Every two weeks we bring you opinion, news and research on Employee Engagement, Leadership and Organisational Performance, along with some thoughts on practical workplace applications.
Editorial: Who needs project managers when you have AI?
The headline above caught my eye this morning. The article quoted James Parnell, who said, “Key project management skills such as communication, leadership and common sense are still far beyond the capabilities of robots. However, AI … … could ultimately increase productivity and speed up the decision making of crucial business decisions.”
It is of course true that AI (and other technologies) can help with project management. However, if productivity is going to improve, more is needed than project management. Just as much work must be done on change management, to ensure the project (which always involves change) will be adopted and implemented by every stakeholder.
We humans crave certainty and autonomy; in uncertain and turbulent times we seek ways to find at least some level of it, to minimise stress and gain a sense of being in some degree of control. AI and automation may help smooth some of the practicalities of project management, but let us not make the mistake of thinking it can replace human interaction when it comes to helping people get on board with change.
Steve Short – Emenex
Expecting staff loyalty during Brexit? Think again
Employee engagement, behaviour and productivity could all suffer as UK businesses endure a disruptive, divisive Brexit process, argues Gartner’s Brian Kropp. And it will become more difficult to retain highly valued workers, he says.
With so much uncertainty over Brexit persisting, it’s no wonder that businesses feel forced to rapidly accelerate their no-deal planning.
However, within such plans, employers may be failing to predict how their workforce will respond to this significant disruption. Many operate on the assumption that their employees will loyally knuckle down during times of confusion and disruption, in order to protect the business and their jobs. The evidence claims Kropp, suggests this is far from being the case.
While executives are occupied by the need to mitigate external pressures, levels of employee engagement -for a variety of reasons – will come under considerable pressure.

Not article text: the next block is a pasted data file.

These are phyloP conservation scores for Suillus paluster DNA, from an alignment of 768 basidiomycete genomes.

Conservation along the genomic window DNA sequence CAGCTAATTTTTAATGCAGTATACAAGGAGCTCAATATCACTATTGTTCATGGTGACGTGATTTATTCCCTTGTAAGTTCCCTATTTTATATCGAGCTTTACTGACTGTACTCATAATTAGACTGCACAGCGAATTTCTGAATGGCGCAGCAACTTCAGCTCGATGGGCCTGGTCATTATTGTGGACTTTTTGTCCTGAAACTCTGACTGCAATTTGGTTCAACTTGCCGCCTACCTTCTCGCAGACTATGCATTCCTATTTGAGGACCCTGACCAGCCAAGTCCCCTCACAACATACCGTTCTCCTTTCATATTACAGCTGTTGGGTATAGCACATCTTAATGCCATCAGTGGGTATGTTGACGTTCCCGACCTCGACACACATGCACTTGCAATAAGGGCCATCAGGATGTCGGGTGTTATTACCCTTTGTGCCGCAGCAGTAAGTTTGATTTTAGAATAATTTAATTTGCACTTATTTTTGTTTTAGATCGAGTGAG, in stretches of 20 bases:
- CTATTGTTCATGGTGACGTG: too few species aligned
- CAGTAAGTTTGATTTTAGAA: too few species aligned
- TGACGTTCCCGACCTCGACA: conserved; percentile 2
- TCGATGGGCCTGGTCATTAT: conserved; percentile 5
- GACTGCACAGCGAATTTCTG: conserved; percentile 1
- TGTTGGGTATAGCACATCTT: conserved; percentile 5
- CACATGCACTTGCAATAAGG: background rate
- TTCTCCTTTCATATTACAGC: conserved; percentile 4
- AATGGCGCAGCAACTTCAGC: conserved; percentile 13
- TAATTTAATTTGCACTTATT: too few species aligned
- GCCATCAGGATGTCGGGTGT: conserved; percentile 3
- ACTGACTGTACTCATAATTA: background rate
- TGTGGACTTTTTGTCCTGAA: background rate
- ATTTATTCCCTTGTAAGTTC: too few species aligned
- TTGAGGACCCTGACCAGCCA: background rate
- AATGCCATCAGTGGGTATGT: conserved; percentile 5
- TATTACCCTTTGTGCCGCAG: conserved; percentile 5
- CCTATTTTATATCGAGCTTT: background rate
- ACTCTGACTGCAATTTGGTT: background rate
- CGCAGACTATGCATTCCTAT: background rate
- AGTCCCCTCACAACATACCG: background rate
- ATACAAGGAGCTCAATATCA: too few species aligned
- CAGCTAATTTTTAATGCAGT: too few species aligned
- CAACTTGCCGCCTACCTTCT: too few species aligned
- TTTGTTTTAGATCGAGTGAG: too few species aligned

Valuable reading for HR from Personnel Today
Incredibly unpopular advice for CEOs leading change: Slow down
Another day, another change. Such is a day in the life of every CEO and senior executive. Change can be good. It is often needed, and in many cases, long overdue. The question is not whether to change, but how, and how often.
By now, there isn’t a CEO out there who hasn’t heard the oft-cited statistic that 70% of change initiatives fail. It’s no secret that leading change is difficult, and the reasons are many: People prefer the status quo, the case for change wasn’t well articulated; the communications plan was insufficient and uninspiring, and the list goes on.
But companies today change on a much more frequent basis, and experts predict that continued external forces (technology, competitive disruptors, demographic changes) will only increase the pressure on companies to adapt.
This piece from Forbes argues for slowing down change, supported by increased employee trust, and addressing resistance early in the process.
Firms prioritising employee experience and total reward packages to attract talent, says survey
Growing numbers of employers are prioritising employee experience as a way to improve engagement, recruitment and retention, a survey of businesses has found.
More than half of UK employers surveyed said they now actively defined and measured their employee value proposition (EVP) – a benchmark of the value employees receive from their role, encompassing financial and non-financial reward, culture, development opportunities and more.
Research carried out by professional services firm Aon in its Benefits and Trends Survey 2019 showed a 35 per cent increase in the proportion of employers who currently had a clear EVP.
Of more than 200 employers surveyed by AON, 65 per cent said a defined EVP had a positive impact on employee engagement, while a significant number of employers said it has a positive impact on retention (63 per cent) and recruitment (70 per cent). The full story from People Management here.
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